The first sign of trouble for Hobday came several hours
earlier as the leaders completed the rain-delayed third round. Hobday stood on
the tee of the 175-yard, par-3 17th hole with a three-stroke lead and proceeded
to shank his tee shot 80 yards right into the woods, leading to a double-bogey
5. That he managed to birdie the par-4 18th for a 4-under 66 and a two-shot
lead through 54 holes proved significant.
Hobday spent the next six hours thinking about that shank,
and his lead, before starting the final round with fellow competitors Marsh,
who was five shots back, and Albus. The pressure was about to mount, and the
chain-smoking Hobday would be going through his cigarettes like Takeru Kobayashi
devours hot dogs.
“I was under terrible pressure,” Hobday said later. “My
swing deserted me, and the worse I swung, the worse I putted. I must have gone
through at least two packs of cigarettes. Once, I know I had two going at the
For most of the week, Hobday seemed to be in control of his
game and emotions.
Heavy rains early in the week had softened course conditions,
allowing players to bludgeon the scoreboard with red figures, including Hobday,
who had won twice on the European Tour and owned two Senior Tour victories
since joining the circuit when he turned 50 in 1990. Hobday posted rounds of
66-67-66 for a 14-under total of 199, the lowest 54-hole total in championship
history at that time.
Albus, also 54, nearly matched Hobday the first three rounds
with scores of 66-69-66 (201). Marsh, who would win the U.S. Senior Open three
years later at Olympia Fields (Ill.) Country Club, was right there after a pair
68s and a third-round 69.
Hobday opened the door by starting the final round with
three bogeys. Albus started birdie-bogey-bogey. The margin between the two
fluctuated between two and three strokes until Hobday bogeyed No. 15. Two holes
later, Hobday recorded another bogey and suddenly he shared the lead with Marsh,
a Senior Tour rookie at 50, and a winner of 56 worldwide events, at 10 under
par. Marsh had birdied the par-5 16th hole, reaching the green in two with a
4-wood approach and two-putting for his 4.
“When Simon made birdie at 13 from the boondocks, I thought
it was over,” said Marsh. “Then things started happening to him … and it was a
little bit of a shock to suddenly be there.”
Fortunately, most of the field was struggling with the
Pinehurst No. 2 layout on Sunday.
Bob Murphy and Tom Weiskopf, who would win the Senior Open
the following year at Congressional Country Club in Bethesda, Md., shared the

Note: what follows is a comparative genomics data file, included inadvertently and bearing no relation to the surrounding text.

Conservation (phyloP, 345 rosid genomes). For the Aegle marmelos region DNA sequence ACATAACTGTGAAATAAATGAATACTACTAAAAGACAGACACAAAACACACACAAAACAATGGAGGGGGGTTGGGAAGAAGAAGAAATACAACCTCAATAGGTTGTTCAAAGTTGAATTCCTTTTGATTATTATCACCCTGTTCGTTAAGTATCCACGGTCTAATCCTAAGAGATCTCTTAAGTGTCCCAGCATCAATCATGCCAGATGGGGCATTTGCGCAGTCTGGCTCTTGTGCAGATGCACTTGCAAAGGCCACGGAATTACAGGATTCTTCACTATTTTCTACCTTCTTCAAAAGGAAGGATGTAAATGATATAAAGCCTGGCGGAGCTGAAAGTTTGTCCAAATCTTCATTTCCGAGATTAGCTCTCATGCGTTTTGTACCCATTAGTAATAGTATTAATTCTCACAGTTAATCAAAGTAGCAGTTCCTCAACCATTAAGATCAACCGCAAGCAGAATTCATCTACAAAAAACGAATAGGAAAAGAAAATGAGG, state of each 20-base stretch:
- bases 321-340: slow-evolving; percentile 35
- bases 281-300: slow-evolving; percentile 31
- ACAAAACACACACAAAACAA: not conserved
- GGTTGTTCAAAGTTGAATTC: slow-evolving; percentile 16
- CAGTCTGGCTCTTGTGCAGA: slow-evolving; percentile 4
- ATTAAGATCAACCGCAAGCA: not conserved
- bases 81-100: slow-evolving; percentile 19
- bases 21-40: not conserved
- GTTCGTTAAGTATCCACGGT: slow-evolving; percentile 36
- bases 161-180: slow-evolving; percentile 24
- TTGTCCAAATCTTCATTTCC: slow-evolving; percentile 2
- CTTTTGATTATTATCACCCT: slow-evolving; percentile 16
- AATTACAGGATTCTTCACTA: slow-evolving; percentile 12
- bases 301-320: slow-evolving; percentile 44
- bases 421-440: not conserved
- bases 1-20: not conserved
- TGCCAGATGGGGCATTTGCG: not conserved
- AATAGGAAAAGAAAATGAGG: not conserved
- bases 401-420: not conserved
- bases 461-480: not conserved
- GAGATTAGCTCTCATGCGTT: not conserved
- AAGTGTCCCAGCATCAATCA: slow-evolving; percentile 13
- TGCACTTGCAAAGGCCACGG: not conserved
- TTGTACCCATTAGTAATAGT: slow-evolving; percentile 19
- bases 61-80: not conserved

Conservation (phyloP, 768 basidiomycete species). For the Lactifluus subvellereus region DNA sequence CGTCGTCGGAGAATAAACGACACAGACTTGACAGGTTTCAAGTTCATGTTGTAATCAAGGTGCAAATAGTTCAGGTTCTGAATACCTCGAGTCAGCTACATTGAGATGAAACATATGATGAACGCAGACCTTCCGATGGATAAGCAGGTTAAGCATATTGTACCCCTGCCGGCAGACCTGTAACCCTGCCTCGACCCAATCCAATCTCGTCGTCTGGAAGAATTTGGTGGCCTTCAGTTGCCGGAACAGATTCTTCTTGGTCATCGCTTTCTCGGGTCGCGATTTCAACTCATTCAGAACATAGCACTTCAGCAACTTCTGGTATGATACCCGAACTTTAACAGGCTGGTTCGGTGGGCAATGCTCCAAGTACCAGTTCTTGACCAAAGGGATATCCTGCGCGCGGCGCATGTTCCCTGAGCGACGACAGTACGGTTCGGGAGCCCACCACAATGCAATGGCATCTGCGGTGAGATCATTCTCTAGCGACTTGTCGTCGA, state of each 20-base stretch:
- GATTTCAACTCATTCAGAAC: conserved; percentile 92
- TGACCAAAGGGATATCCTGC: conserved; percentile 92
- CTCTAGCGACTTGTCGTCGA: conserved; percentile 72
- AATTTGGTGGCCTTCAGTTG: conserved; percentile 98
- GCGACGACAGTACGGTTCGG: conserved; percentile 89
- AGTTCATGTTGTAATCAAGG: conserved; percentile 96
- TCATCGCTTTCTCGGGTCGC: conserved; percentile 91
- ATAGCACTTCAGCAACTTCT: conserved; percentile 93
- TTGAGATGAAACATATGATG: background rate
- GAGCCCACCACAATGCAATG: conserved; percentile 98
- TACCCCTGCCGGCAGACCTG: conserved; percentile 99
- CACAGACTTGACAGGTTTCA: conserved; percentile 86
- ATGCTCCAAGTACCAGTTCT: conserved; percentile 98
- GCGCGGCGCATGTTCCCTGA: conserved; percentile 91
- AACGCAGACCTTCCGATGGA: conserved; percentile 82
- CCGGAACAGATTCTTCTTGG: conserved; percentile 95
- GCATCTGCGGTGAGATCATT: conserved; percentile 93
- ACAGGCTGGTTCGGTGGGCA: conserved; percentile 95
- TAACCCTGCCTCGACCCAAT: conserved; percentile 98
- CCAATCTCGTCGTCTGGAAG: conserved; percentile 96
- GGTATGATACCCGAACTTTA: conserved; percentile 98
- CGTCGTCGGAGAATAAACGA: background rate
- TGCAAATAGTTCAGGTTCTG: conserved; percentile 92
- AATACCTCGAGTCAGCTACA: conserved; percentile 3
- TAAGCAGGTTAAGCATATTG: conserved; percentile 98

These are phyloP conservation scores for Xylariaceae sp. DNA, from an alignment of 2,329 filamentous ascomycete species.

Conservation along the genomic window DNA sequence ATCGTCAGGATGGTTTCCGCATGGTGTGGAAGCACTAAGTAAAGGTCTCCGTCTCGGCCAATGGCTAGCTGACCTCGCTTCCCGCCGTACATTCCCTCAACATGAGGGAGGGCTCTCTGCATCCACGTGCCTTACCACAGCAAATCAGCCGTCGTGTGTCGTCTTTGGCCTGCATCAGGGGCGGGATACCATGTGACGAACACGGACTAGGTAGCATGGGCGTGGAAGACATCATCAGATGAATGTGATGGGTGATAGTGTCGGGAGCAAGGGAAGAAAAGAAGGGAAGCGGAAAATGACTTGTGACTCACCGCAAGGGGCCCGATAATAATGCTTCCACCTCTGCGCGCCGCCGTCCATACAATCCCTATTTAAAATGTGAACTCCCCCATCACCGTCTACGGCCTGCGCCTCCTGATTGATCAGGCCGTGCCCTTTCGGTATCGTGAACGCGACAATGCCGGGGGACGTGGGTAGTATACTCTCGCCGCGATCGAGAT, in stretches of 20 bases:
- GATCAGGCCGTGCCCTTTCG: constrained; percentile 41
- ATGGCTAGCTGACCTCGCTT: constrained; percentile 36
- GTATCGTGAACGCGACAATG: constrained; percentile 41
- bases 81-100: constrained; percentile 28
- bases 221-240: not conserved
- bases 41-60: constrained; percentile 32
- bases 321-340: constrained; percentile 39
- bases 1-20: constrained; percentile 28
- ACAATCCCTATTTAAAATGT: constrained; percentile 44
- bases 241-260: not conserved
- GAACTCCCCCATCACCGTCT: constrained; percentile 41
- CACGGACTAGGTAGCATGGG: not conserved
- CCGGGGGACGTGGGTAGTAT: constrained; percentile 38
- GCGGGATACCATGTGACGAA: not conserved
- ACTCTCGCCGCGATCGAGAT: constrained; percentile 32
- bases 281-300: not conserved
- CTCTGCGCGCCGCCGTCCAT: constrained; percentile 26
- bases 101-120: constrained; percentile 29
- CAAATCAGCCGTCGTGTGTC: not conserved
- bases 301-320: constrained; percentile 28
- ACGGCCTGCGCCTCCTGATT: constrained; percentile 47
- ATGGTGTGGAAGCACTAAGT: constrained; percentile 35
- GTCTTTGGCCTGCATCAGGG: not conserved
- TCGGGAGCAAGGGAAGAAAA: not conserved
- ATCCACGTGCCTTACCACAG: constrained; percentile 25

low round of the day with 3-under 67s. Weiskopf finished three strokes behind
Hobday in a tie for fourth (277), while Murphy shared seventh at 5-under 279.
When the final trio of Albus, Hobday and Marsh reached the
18th hole, the latter two were deadlocked, with Albus a stroke back. Faced with
a 6-iron approach, Hobday played conservatively, hitting to within 40 feet of
“I was just thinking fairway, middle of the green, two
putts,” said Hobday, knowing that a par would likely be good enough to force an
18-hole Monday playoff.
Marsh, meanwhile, watched his 5-iron approach roll off the putting
surface into a valley to the right of the green. He admittedly chunked his
recovery short of the hole by 9 feet. His par putt stopped on the lip.
Hobday rolled his 40-foot par putt to within 2 feet and when
Albus failed to convert his birdie putt, the South African didn’t “choke”,
tapping in his short par attempt for the victory.
“It was hot in my hands,” Hobday said later.
Hobday fell to his knees and kissed the precious Pinehurst
With Hobday’s win, South Africans had claimed two USGA
titles in a one-month span.
In June, Ernie Els had survived a three-hole playoff with
Loren Roberts and Colin Montgomerie at Oakmont (Pa.) Country Club to win the
first of his two U.S. Open titles.
“Ahead of time, I didn’t think a 75 had a prayer to win,”
said Hobday, who posted a 10-under total of 274. “I figured 71 at the worst.”
It might not have been the desired score, but Hobday was
relieved it didn’t cost him the title.
With the stress of the championship behind him, Hobday was
asked what his plans were for the evening after receiving the Francis Ouimet
“I’ll just go with the flow,” he said, “and there’ll be
plenty flowing, too. You can bet on it.”
David Shefter is a
senior staff writer for the USGA. Email him at firstname.lastname@example.org.